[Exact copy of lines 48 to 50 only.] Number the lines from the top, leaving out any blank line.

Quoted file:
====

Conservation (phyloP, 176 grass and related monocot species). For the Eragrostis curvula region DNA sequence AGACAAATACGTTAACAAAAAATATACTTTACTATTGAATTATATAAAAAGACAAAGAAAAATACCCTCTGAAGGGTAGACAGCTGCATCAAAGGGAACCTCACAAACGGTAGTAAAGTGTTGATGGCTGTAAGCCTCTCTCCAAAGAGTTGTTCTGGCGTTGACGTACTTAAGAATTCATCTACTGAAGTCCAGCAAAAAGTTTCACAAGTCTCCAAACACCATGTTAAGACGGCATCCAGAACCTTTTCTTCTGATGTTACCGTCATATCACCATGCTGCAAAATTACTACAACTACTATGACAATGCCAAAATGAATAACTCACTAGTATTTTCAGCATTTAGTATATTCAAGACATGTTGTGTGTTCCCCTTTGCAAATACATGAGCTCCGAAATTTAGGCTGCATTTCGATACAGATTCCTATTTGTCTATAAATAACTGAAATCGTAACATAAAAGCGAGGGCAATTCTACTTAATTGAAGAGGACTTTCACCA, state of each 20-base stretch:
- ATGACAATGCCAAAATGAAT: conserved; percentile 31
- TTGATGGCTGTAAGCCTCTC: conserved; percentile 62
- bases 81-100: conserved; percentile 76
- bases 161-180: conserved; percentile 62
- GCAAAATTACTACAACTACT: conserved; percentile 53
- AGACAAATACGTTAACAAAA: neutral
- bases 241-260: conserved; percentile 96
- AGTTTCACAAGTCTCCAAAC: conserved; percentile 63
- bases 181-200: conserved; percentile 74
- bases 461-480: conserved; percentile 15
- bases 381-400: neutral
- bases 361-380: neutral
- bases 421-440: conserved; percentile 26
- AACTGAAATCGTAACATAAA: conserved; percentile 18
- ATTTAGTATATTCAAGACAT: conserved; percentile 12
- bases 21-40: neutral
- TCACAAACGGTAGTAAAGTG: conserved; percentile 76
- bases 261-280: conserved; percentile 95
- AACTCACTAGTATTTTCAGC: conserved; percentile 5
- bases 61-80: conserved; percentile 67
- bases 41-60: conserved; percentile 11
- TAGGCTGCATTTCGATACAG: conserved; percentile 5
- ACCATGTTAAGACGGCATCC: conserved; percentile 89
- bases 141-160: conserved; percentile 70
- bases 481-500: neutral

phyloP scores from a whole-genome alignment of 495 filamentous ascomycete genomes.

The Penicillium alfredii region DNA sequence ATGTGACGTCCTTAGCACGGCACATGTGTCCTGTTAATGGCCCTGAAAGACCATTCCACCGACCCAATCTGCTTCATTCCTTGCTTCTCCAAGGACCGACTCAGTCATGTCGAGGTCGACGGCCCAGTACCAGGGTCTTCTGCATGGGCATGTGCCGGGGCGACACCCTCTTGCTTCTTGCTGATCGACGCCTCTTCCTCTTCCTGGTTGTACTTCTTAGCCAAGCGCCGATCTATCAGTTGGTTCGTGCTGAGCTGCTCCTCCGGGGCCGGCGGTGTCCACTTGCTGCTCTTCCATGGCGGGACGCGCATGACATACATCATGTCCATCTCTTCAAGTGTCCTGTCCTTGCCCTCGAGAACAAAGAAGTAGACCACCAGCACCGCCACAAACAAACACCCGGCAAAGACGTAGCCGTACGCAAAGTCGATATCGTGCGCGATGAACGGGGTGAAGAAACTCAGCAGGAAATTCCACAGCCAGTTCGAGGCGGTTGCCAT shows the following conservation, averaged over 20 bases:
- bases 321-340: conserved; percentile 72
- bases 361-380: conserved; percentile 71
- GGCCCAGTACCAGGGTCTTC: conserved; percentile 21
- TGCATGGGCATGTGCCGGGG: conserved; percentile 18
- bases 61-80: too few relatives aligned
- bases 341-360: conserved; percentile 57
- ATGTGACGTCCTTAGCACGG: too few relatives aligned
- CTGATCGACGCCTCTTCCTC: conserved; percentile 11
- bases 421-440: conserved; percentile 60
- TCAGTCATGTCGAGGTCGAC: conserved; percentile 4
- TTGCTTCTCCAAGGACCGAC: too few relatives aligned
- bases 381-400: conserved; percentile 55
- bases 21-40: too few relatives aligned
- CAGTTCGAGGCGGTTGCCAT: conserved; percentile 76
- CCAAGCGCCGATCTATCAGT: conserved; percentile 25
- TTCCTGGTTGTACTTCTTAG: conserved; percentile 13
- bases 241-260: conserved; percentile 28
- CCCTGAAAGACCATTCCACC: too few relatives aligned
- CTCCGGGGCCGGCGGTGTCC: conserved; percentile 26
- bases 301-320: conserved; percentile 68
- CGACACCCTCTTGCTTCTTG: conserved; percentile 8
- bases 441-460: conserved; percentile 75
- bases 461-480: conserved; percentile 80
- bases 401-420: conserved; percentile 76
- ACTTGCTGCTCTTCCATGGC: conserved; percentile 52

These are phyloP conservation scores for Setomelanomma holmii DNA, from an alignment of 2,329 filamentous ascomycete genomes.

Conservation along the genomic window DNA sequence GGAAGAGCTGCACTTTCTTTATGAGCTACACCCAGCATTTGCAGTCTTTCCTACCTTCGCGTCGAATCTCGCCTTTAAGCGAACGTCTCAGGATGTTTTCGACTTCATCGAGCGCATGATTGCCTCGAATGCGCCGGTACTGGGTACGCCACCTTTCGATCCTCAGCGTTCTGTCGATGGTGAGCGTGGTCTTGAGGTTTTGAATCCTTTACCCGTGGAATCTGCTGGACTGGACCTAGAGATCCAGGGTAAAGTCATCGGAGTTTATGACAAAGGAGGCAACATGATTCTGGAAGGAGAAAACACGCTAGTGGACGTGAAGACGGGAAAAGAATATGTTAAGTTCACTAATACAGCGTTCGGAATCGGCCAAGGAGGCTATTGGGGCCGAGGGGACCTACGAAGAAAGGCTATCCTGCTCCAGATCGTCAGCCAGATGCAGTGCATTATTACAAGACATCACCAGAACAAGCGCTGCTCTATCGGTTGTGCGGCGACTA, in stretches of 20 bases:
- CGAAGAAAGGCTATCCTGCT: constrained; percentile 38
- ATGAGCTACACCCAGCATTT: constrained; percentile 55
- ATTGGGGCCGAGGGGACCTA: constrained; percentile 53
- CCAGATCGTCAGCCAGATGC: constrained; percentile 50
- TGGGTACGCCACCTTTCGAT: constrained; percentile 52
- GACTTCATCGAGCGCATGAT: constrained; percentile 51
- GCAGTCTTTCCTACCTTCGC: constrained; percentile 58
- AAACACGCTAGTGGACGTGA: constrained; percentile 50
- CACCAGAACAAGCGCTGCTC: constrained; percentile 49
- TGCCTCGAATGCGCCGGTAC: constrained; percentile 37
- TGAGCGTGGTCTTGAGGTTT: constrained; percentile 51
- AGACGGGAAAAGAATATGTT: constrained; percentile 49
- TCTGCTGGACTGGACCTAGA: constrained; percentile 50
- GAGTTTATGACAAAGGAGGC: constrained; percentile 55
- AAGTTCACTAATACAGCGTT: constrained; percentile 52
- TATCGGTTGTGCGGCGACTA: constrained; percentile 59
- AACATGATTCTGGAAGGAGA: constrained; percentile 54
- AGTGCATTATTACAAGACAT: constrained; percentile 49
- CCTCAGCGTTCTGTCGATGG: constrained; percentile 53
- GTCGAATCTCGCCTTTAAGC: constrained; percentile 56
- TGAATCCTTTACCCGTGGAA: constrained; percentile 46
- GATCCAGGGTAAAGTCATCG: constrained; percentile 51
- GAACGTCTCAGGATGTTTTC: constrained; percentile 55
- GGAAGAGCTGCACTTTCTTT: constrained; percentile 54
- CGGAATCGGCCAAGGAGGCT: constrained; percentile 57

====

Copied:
- bases 301-320: conserved; percentile 68
- CGACACCCTCTTGCTTCTTG: conserved; percentile 8
- bases 441-460: conserved; percentile 75